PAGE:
10. In the year 1976 the Scheduled Castes and Scheduled Tribes Order (Amendment) Act, 1976 was passed and in the English version of the same viz. Entry 22 the position as existing from 1956 was maintained. “Lohara” and “Lohra” were stated to be Scheduled Tribes. However, in the Hindi translation of the said entry “Lohara” was translated as “Lohar”. Thus, the Hindi translation had “Lohar” and “Lohra” as two Scheduled Tribes. After the 1976 amendment, members of the “Lohar” community started claiming themselves to be members of a Scheduled Tribe even though they had been identified as a Backward Class as early as in the year 1955 by the Kaka Kalelkar Commission.

11. Because of the ambiguity in the Hindi translation of the 1976 Scheduled Tribes Order, members of “Lohar” community claimed themselves to be members of a Scheduled Tribe. The first litigation which came to the Supreme Court on this subject was in Shambhoo Nath v. Union of India [ CA No. 4631 of 1990 dated of on 12-9-1990 (Ed.: Coram: Ranganath Misra, M.M. Punchhi and K. Ramaswamy, JJ.)] . This came up for hearing before three Judges of this Court. This Court disposed of the appeal on 12-9-1990 [ CA No. 4631 of 1990 dated of on 12-9-1990 (Ed.: Coram: Ranganath Misra, M.M. Punchhi and K. Ramaswamy, JJ.)] by passing the following order:

“1. Special leave granted.

2. The short point raised in this appeal is as to whether the Central Administrative Tribunal was right in holding that the appellant did not belong to the Lohar community which has now been declared as a Scheduled Tribe in Chapra District of Bihar. It is not in dispute that from 1976 onwards the community has been so included but according to the Postal Department of the Union of India, at the time when the appellant entered into service, the community had not been so included and, therefore, the recruitment on the footing that he was a member of a Scheduled Tribe entitled to reservation was bad.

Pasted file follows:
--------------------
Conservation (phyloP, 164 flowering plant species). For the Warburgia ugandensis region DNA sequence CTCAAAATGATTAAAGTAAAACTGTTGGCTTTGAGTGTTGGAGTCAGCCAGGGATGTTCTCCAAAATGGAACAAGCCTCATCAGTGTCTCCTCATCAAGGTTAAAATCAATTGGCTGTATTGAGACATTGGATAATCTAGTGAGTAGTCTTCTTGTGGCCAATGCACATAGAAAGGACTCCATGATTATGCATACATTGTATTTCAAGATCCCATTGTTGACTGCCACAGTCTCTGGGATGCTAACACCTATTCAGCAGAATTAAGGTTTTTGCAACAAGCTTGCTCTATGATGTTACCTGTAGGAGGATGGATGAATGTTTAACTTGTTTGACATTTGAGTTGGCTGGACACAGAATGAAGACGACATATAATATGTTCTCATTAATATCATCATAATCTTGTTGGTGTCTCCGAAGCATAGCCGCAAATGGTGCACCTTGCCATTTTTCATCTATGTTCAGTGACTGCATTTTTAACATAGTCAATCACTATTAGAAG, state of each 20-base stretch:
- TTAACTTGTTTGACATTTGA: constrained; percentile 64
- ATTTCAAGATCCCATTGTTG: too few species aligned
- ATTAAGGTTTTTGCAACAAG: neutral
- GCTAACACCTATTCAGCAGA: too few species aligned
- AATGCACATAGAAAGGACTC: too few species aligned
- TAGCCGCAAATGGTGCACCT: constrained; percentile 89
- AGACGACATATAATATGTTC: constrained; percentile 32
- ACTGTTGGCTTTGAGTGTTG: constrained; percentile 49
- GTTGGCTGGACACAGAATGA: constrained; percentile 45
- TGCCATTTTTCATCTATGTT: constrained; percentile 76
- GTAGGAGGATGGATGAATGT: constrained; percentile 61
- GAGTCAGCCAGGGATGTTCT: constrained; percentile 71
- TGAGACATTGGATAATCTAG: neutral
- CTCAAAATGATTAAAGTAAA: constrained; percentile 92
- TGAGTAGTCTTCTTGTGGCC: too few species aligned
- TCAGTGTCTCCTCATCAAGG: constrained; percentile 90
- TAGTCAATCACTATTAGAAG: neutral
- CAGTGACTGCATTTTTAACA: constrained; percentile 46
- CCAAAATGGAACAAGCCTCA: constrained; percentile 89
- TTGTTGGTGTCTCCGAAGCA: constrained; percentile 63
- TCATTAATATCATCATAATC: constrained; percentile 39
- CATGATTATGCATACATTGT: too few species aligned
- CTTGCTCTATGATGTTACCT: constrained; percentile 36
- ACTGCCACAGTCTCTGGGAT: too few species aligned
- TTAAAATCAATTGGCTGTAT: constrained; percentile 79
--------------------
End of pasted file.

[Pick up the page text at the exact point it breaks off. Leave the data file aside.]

3. We have looked into the record and have heard counsel for the parties. In view of the accepted position that Lohar community is included in the Scheduled Tribe from the date of amendment of the list in 1976 and the dispute as to whether the community was known as ‘Lohar’ or ‘Lohra’ and if it was the latter, it has been so included from before, we do not think the Tribunal was justified in holding the view it has taken.

4. The appeal is allowed and the order of the Tribunal is vacated. The appellant shall now return to duty. The period between 16-12-1986 when the order removing him was made and the date when he would join in terms of our decision now he shall be entitled to 50% of his salary. In regard to all other service benefits, his service shall be treated to be continuous. This decision may not be taken as a precedent. No costs.”

(emphasis supplied)

It may be noted that at that point this Court did not notice the discrepancy between the English and the Hindi translation of the Scheduled Tribes Order and proceeded on the premise that “Lohar” being mentioned in the Hindi version of the Order, the appellant was entitled to get the benefit of being a Scheduled Tribe. Even the counsel appearing on behalf of the Union of India did not point out to the Court the discrepancy and the order was passed treating the “Lohars” as members of the Scheduled Tribe. Rather the Union of India accepted the position that “Lohar” community is included in the Scheduled Tribe. This order was passed by the Court without any contest.”